Widespread uncertainty as U.S. travel ban start looms

James Lawler Duggan/Reuters



Mica Rosenberg, Andrew Chung and Yeganeh Torbati


As President Donald Trump’s temporary ban on all refugees and travellers from six predominantly Muslim countries is scheduled to take effect, there is still widespread uncertainty about how the administration will implement it.

The confusion follows a U.S. Supreme Court decision on Monday that allowed the long-delayed executive order to take effect, but significantly narrowed its scope. It exempted travellers and refugees who have a “bona fide relationship” with a person or entity in the United States.

As of Wednesday, the main federal departments and agencies responsible for implementing the ban had not issued official legal guidance to staff in the field or to the public. Among the questions to be resolved are what qualifies as a “bona fide” connection and how pending and future visa and refugee applications will be handled during the period of the ban.

Many immigrant and refugee agencies say they need more details in order to prepare their clients for what to expect.

Without guidance from the administration, “it’s easy to game out a number of ways this could go off the rails,” said Johnathan Smith, legal director of legal advocacy group Muslim Advocates.

The U.S. State Department on Tuesday said it was waiting for legal guidance from attorneys at the Department of Justice.

U.S. Homeland Security Secretary John Kelly said on Wednesday he told DHS employees he wants to tread carefully in implementing the order.

“I  told my folks I didn’t want to come anywhere near close to getting crosswise with the court. I think that’s the right way to be a public servant,” Kelly said, adding that he expects the government will win the case when it is heard this fall.

David Lapan, a DHS spokesman, said additional information will be released on Thursday, the day the ban is to start. A Justice Department spokesman declined to comment.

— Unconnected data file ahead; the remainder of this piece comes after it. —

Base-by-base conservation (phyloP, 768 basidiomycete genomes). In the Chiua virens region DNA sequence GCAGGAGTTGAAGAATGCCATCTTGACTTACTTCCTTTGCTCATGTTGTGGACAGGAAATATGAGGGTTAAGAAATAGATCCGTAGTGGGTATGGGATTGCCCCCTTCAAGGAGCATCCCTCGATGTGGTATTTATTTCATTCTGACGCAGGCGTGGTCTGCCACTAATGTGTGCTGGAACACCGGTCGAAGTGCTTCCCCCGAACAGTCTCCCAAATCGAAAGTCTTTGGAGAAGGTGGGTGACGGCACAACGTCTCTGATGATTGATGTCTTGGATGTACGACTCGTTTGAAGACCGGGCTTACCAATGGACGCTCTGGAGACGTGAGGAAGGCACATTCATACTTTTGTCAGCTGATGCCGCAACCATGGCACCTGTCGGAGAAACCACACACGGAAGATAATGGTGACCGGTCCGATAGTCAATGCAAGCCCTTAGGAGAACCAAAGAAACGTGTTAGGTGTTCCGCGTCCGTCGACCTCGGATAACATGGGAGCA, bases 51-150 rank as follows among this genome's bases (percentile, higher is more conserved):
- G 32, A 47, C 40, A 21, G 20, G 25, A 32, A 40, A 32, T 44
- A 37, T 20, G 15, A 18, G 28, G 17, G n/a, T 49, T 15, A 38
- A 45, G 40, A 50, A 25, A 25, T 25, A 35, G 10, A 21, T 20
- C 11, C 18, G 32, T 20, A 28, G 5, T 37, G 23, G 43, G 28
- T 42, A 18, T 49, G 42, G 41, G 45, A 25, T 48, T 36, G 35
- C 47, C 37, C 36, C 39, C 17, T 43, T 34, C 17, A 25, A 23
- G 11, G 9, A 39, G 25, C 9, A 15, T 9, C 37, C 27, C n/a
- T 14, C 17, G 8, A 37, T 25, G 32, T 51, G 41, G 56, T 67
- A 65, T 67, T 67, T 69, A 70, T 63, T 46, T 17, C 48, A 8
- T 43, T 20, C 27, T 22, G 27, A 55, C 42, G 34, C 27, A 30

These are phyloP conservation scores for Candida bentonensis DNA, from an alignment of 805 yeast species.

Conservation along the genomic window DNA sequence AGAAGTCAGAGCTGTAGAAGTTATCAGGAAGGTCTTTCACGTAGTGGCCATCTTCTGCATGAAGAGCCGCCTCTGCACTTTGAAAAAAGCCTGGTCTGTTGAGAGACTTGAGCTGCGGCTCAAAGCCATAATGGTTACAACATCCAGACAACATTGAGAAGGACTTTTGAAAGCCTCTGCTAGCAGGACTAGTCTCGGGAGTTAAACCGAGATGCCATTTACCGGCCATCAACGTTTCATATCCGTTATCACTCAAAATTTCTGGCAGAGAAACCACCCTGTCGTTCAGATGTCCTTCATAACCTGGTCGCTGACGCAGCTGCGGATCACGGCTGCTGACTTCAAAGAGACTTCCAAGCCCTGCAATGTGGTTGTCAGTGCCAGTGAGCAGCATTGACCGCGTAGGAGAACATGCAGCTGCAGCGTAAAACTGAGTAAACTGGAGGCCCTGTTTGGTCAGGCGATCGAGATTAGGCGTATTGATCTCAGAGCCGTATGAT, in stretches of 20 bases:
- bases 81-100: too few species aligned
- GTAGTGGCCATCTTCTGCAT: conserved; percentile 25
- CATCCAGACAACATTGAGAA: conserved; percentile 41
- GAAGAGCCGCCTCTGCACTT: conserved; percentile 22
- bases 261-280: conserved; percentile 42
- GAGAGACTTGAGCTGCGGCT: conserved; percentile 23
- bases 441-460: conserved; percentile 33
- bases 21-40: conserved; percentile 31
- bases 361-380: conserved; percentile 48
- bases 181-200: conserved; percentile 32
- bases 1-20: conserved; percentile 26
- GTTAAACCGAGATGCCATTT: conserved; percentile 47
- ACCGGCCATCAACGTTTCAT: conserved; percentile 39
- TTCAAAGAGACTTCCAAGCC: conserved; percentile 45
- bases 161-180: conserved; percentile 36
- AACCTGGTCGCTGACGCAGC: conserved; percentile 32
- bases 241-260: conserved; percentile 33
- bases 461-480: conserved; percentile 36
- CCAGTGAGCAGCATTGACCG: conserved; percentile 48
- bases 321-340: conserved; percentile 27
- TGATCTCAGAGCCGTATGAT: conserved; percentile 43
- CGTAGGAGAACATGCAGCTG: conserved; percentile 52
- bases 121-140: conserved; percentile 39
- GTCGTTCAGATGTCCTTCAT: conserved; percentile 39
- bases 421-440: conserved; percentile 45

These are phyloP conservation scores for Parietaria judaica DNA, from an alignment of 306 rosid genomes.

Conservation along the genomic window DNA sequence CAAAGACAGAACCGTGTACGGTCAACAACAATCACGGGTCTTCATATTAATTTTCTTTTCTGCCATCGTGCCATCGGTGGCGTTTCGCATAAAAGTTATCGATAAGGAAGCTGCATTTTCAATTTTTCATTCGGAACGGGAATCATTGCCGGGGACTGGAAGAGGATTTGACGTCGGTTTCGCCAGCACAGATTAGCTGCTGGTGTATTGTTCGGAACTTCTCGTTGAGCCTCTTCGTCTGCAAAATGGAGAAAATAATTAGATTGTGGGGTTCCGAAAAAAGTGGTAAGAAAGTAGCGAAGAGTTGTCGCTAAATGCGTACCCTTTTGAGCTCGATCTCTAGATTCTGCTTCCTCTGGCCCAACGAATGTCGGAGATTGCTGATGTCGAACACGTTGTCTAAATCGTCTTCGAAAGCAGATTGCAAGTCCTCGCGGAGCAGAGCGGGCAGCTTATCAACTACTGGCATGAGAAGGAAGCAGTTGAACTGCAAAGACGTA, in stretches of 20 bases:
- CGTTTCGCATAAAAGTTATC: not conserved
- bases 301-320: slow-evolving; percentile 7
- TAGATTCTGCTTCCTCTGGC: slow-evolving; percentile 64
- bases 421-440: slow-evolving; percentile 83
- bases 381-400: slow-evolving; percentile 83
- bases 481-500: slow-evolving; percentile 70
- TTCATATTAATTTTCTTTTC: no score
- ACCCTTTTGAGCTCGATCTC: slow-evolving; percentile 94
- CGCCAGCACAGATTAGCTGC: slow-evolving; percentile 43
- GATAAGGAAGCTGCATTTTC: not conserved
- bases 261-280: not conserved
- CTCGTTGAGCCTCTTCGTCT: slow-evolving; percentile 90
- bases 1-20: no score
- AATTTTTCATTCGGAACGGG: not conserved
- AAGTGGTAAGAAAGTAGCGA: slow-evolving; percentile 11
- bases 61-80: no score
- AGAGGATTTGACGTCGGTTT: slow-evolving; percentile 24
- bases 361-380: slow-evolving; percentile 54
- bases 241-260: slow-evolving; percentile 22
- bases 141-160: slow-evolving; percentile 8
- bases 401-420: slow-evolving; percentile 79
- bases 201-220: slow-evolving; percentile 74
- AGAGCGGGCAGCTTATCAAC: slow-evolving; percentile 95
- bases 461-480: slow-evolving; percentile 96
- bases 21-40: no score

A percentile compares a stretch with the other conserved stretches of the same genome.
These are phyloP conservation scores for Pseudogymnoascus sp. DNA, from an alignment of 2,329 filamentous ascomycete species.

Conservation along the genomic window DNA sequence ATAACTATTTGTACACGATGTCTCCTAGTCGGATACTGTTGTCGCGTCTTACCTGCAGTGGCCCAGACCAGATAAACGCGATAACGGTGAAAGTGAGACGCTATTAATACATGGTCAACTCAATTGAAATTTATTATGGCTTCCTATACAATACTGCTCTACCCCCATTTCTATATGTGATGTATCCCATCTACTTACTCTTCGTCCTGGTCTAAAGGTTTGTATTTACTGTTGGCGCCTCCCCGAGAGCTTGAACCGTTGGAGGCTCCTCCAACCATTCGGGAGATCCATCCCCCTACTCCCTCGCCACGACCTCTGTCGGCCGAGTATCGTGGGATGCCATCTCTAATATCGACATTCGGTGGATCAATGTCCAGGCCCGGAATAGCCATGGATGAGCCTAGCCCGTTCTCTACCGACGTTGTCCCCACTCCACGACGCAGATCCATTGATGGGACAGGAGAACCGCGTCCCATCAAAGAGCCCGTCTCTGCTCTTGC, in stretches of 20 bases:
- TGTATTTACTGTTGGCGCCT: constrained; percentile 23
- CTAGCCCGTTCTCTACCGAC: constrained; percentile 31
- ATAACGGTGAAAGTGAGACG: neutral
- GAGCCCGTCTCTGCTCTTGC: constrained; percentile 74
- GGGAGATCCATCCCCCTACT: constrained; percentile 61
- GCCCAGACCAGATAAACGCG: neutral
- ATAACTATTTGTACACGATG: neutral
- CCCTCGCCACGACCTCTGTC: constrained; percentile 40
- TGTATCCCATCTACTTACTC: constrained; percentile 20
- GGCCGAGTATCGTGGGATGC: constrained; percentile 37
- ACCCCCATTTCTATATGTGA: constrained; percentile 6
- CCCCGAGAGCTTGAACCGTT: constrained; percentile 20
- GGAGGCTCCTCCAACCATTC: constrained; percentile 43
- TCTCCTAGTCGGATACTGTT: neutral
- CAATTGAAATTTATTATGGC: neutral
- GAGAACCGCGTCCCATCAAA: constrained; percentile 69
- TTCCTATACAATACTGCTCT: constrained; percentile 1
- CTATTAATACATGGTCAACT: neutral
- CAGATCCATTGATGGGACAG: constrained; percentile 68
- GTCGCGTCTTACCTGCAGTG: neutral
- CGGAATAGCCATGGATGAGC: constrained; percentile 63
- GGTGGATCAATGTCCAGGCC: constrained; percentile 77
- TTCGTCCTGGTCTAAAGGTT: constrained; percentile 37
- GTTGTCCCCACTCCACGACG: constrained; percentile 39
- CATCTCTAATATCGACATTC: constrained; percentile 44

The ban’s looming enforcement against nationals of Iran, Libya, Syria, Somalia, Sudan and Yemen stirred anger and confusion in parts of the Middle East on Wednesday, with would-be visitors worried about their travel plans and their futures.

Kiyanoush Razaghi, an immigration attorney in Maryland with primarily Iranian clients, said he has received a flurry of messages from Iranians wondering what it would mean for their plans to enter the United States.

The Supreme Court specifically mentioned family ties and job or university offers as reasons to exempt someone from the ban, but did not mention such issues as business or professional conference travel.

Airlines in the region said they had not received a directive from the United States, and there were few people at the U.S. Consulate in Dubai, where there is normally a line out the door of people waiting to process visa applications.

The State Department has said it does not plan to cancel previously scheduled visa appointments for residents of the six countries.

Trump issued the ban in a March 6 executive order, saying it was a temporary measure needed to allow the administration to review the vetting process for immigrants from those countries. Travel from the six countries was banned for 90 days and for all refugees for 120 days.

But lower courts in Maryland and Hawaii blocked the order, saying it was a pretext for targeting Muslims and violated the U.S. Constitution’s prohibition on favouring one religion over another. The Supreme Court then narrowed the scope of the lower court injunctions.



Refugee advocates are struggling to understand what the court ruling will mean to applicants in the pipeline.

The State Department on Tuesday said the United States has already admitted about 49,000 refugees for the fiscal year ending in September, while Trump’s executive order set a cap of 50,000.

The high court’s decision allowed the cap take effect, but only against those who do not have a “bona fide” connection.

Refugee resettlement agencies are poised to argue that their relationships with individual refugees, which entail coordination with the U.S. government, sometimes over the course of years, meets the Supreme Court’s standard.

If the government accepts that view, it would likely mean that every refugee already cleared for resettlement would be eligible to enter the United States.

A narrower approach limiting entry only to refugees with U.S. family members would shut out some of the most vulnerable populations, said Eleanor Acer, from the organisation Human Rights First.

Many refugees being resettled in the United States already have U.S. ties, but those that do not include children in need of urgent medical care and women who are victims of human trafficking, she said.

The State Department has told refugee resettlement partners abroad that they should proceed with resettlement of refugees scheduled to travel to the United States through July 6.






Thomson Reuters Foundation, the charitable arm of Thomson Reuters, that covers humanitarian news, women’s rights, trafficking, property rights and climate change.


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